Retinal artery macroaneurysm (RAMA) is commonly referred to as an idiopathic, acquired dilation of a major arteriole. It typically occurs after the 6th decade of life and will usually develop within the first three bifurcations from the optic nerve head. It has a strong female predilection and is usually unilateral. Understandably, there is a strong association with hypertension (especially uncontrolled) and arteriosclerotic vascular changes.

Because these bleeds are painless, most patients will be non-symptomatic if the macula is not involved. Nevertheless, many macula-sparing cases of RAMA can be discovered during routine eye exams as well. If the macula is involved, the patient will report a sudden, painless loss of vision. Upon examination, you will observe the presence of characteristic blood in multiple retinal layers, including the preretinal, intraretinal, subretinal and sub-ILM spaces. In some cases, blood can even be present in the vitreous as well.

Macula-sparing RAMA usually can be observed and does not require direct treatment unless persistent edema of subretinal neovascularization is present. Even with mild macular involvement, most patients will spontaneously recover a significant amount of vision without intervention. In all presentations of RAMA, however, systemic risk factors should be addressed and treated appropriately. The optometrist can play a vital role here in patient education and in coordinating care after the initial diagnosis.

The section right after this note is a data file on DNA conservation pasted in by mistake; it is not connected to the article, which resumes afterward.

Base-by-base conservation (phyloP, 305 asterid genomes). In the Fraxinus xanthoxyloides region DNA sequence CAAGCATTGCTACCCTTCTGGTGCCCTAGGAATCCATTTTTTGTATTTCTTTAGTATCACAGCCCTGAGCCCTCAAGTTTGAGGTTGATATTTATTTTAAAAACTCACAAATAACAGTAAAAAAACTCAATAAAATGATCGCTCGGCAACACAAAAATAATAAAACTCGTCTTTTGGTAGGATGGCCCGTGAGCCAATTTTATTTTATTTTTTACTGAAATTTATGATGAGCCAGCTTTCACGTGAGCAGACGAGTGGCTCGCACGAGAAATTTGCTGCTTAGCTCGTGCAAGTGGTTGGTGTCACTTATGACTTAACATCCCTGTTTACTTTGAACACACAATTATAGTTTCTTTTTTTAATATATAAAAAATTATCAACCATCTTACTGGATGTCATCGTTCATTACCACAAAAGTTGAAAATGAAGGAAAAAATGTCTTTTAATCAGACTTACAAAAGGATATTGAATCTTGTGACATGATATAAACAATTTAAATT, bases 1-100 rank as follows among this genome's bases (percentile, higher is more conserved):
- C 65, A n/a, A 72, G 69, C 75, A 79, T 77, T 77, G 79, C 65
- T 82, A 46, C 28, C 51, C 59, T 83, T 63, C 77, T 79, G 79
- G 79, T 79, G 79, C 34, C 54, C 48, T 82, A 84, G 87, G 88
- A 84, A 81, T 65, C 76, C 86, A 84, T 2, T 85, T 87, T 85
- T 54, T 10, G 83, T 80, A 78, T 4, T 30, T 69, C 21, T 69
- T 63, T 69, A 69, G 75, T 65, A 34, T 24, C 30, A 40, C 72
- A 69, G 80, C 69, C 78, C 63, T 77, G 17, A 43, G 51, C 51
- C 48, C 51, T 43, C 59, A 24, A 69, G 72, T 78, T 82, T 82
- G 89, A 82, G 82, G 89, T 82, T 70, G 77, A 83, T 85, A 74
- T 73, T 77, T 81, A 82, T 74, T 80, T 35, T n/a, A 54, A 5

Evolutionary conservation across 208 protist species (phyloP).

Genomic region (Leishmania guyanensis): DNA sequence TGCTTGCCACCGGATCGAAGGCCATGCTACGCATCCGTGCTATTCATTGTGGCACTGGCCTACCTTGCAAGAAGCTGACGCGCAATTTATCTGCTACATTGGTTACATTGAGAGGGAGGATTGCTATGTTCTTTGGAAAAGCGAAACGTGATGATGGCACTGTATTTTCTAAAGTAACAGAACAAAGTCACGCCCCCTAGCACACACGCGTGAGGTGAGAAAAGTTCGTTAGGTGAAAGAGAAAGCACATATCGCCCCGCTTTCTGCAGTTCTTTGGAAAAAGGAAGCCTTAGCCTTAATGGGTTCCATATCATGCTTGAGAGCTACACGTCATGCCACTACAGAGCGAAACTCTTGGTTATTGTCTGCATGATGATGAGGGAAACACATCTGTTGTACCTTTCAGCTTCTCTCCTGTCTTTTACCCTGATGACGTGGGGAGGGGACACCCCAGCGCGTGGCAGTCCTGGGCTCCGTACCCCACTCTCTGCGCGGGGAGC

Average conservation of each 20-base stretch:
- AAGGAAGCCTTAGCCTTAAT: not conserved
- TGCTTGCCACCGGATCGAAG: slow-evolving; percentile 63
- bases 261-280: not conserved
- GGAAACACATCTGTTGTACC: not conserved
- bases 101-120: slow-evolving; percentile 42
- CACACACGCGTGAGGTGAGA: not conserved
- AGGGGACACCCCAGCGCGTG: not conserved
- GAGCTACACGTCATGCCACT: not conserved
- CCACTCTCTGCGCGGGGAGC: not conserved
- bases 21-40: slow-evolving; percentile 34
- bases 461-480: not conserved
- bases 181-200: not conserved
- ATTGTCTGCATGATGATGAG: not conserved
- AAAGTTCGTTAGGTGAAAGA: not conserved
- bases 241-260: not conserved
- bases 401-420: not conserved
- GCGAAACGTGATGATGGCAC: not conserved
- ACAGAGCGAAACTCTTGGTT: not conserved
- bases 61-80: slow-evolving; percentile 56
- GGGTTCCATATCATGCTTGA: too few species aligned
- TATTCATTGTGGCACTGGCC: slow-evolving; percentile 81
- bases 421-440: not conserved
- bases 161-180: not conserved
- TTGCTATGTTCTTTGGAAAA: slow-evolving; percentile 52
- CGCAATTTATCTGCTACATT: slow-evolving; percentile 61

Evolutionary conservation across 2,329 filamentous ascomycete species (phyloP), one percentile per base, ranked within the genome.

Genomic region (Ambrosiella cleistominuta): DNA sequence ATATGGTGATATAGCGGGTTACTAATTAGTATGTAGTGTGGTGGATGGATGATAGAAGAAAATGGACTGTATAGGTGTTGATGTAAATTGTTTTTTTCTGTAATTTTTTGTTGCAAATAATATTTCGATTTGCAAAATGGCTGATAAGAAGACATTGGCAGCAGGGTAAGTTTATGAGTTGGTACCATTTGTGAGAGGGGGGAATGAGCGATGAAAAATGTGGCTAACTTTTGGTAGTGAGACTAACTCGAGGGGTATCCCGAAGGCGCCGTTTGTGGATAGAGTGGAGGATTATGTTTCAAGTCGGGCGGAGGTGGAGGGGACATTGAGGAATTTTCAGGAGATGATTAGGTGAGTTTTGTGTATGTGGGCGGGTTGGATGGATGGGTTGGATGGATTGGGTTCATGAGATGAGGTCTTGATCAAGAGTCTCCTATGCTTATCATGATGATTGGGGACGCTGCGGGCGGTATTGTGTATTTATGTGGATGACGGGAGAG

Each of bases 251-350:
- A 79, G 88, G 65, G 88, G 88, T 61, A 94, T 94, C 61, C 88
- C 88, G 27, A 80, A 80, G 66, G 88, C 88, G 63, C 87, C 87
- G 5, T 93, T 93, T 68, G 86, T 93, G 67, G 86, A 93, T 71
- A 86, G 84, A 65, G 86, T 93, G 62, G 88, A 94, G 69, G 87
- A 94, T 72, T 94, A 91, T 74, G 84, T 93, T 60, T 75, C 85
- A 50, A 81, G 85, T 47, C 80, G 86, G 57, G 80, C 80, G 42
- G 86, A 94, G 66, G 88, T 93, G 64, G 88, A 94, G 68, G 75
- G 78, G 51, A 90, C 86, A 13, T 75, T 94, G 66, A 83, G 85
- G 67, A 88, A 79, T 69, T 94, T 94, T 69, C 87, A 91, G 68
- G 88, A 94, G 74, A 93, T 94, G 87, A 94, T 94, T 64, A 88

View a narrated video of subretinal hemorrhage evacuation in RAMA. Photo/video of RAMA Treatment courtesy of Alan Franklin, MD, PhD.
Indications for treatment of RAMA include moderate to severe macular involvement, chronic edema or exudative macular changes. Historically, laser photocoagulation has been used to speed recovery by applying treatment directly to the macroaneurysm, surrounding the macroaneurysm, or both.

In 2009, Tsujikawa reported that RAMA can cause destruction of the foveal outer photoreceptor layer, resulting in poor visual outcome.1 This has led many surgeons to try and evacuate excessive subretinal hemorrhages, as seen in the accompanying video. This is a very tricky surgery that carries a high risk of complications, so it is reserved for cases where lack of intervention would almost certainly lead to poor visual outcome.

Notice how the surgeon is working in both the preretinal and subretinal space in this video. The surgeon starts by delaminating the posterior hyaloid with a forceps and the vitrectomy instrument. He then peels the internal limiting membrane and injects tissue plasminogen activator subretinally to liquefy the clot (nicely displayed on video). This procedure will conclude with a partial air/fluid exchange.

This year, there have been several published case reports on the use of anti-VEGF injections to speed the recovery of macroaneurysms, but this treatment is still considered new and unproven.2 At present, surgical intervention remains the prevailing approach.

There are several treatment options for RAMA if the macula is involved. If you come across this type of hemorrhage in your patient population, proper counseling and appropriate surgical consultation will often result in a high rate of visual recovery.

1. Tsujikawa A, Sakamoto A, Ota M, et al. Retinal structural changes associated with retinal arterial macroaneurysm examined with optical coherence tomography. Retina. 2009 Jun;29(6):782-92.
2. Cho HJ, Rhee TK, Kim HS et al. Intravitreal bevacizumab for symptomatic retinal arterial macroaneurysm. AJO. 2013 May;155(5):898-904.